October 13, 2007
Opening the door into the dark evening I saw an amiable, well mannered young man with a child and another person. They were looking for the hospital. I pointed in the general direction of distant lights some way ahead but not too far to walk. I happily told them there would be signposts once they got over there.
The evening was black but the woodland trees and shrubs, glossy with sticky rain were reflected in moonlight and a bubbling brook stumbled its way across my view.
Seconds after closing the door it threw open again and Mam almost fell inside. She was breathless as if in a hurry and the sticky rain had coated her hair. Much younger than when we last met, her hair now dark in little damp tendrils. She said “Sorry, I have missed two days but I’ve been depressed”. I told her I had been depressed too, at which our eyes met and I saw her questioning gaze. I sensed the quest for life in her, the yearning search for truth, the excitement and joy of living, the urgency to get things done. The momentary comma in our dialogue.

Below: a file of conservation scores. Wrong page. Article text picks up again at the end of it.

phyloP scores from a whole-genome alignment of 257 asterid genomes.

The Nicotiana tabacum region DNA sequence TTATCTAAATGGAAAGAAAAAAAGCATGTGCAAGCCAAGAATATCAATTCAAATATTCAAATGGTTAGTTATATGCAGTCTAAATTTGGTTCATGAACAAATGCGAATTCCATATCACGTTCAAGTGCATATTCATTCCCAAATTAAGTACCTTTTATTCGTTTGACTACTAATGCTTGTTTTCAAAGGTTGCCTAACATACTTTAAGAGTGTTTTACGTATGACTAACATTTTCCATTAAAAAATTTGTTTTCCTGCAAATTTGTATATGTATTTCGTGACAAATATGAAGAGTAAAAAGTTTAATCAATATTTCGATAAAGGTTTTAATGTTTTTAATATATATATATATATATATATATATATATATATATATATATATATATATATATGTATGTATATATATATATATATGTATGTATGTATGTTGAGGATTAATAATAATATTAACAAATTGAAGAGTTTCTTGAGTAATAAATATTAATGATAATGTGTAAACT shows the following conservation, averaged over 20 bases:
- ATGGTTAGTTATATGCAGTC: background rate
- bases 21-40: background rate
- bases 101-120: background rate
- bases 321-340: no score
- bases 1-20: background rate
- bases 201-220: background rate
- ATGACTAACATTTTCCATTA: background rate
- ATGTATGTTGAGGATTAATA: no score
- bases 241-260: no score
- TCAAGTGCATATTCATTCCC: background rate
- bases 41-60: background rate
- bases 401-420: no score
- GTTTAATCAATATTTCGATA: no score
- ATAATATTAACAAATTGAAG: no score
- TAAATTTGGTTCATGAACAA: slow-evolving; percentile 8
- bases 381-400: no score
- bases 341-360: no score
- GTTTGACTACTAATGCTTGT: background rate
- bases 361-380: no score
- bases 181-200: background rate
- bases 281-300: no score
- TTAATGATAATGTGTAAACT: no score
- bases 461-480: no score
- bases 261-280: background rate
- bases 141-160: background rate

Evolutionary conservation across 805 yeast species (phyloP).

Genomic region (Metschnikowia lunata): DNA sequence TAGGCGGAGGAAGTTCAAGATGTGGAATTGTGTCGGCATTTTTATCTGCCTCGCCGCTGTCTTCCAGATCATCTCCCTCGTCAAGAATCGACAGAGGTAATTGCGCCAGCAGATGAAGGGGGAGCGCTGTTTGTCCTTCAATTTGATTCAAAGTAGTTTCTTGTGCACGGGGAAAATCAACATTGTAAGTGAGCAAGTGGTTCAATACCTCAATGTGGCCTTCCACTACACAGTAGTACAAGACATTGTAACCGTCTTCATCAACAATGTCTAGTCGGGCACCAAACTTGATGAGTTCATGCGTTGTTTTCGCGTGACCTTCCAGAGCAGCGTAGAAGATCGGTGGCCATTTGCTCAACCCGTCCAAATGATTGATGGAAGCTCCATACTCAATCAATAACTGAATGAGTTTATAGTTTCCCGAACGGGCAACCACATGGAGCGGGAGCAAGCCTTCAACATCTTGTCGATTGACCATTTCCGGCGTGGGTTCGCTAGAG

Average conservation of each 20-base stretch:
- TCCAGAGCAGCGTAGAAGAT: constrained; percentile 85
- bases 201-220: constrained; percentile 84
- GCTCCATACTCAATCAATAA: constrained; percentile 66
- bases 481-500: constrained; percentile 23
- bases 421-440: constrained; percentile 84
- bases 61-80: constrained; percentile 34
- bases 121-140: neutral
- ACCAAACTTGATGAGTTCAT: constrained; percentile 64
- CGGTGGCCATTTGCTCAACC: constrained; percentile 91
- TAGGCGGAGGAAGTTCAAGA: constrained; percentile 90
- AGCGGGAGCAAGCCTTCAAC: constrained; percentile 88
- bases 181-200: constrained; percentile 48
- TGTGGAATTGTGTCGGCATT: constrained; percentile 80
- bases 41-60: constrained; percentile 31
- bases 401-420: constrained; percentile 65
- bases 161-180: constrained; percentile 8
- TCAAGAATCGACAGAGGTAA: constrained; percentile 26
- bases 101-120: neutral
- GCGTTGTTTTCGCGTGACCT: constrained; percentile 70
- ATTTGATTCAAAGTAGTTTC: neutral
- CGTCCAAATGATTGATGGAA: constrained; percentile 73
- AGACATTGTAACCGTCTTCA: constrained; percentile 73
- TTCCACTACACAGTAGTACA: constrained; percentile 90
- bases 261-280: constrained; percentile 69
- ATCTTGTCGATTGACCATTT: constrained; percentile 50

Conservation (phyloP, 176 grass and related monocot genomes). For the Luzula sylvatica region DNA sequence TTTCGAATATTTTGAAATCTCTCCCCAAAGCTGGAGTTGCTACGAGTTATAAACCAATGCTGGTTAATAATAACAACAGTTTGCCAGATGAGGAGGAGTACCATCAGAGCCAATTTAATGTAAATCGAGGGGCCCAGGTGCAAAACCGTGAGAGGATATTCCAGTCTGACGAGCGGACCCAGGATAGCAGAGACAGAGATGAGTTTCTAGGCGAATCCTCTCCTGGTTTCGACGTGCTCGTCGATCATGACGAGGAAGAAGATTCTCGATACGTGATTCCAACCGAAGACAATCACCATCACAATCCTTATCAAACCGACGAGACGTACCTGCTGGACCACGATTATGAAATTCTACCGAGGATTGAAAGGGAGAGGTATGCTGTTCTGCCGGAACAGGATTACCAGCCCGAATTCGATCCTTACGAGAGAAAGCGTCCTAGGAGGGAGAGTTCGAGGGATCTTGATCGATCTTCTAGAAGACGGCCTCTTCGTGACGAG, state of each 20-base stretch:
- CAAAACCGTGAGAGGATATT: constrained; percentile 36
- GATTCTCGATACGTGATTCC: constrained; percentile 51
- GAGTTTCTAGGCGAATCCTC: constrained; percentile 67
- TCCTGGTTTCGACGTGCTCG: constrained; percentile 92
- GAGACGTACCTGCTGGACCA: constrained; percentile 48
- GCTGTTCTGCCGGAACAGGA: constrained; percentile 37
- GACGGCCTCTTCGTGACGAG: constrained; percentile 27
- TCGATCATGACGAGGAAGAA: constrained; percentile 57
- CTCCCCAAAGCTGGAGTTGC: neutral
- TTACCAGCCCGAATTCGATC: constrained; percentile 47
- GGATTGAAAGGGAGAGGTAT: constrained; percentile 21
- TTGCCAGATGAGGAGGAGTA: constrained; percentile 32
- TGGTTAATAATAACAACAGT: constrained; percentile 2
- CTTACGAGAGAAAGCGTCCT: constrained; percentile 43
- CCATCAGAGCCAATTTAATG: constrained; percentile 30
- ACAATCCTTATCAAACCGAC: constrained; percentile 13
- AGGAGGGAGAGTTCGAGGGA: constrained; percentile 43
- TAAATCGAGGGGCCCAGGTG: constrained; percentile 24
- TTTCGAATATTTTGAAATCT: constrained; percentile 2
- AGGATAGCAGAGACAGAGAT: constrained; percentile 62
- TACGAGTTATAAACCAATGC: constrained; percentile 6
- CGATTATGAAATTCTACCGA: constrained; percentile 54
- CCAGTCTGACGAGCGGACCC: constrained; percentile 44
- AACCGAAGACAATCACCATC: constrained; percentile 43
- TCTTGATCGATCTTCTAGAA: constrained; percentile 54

“I need a book from the library about 16th Century Church of England,” she gasped. It was a strange request and out of the blue but I didn’t dwell on it and instead, struggled to remember opening times at the library. I looked at my watch. It was 7.45pm and I looked out into the darkness again, at the distant lights where the library and hospital were. I looked more closely at the brook now and saw that it had swollen, growing wilder and louder with the sound of thrashing water. Moonlit-cast reflections danced in riotous play and I saw in silhouette, the rocky stepping-stones I needed to cross if I was to get to the library. Was it safe? I took in the nocturnal landscape, noting the culvert into which the rushing water vanished and then the phone rang.
I woke up.
I’m so glad Mam came to visit, even if in my dreams… but I do wish the phone hadn’t rang… Love you Mam, always will and miss you.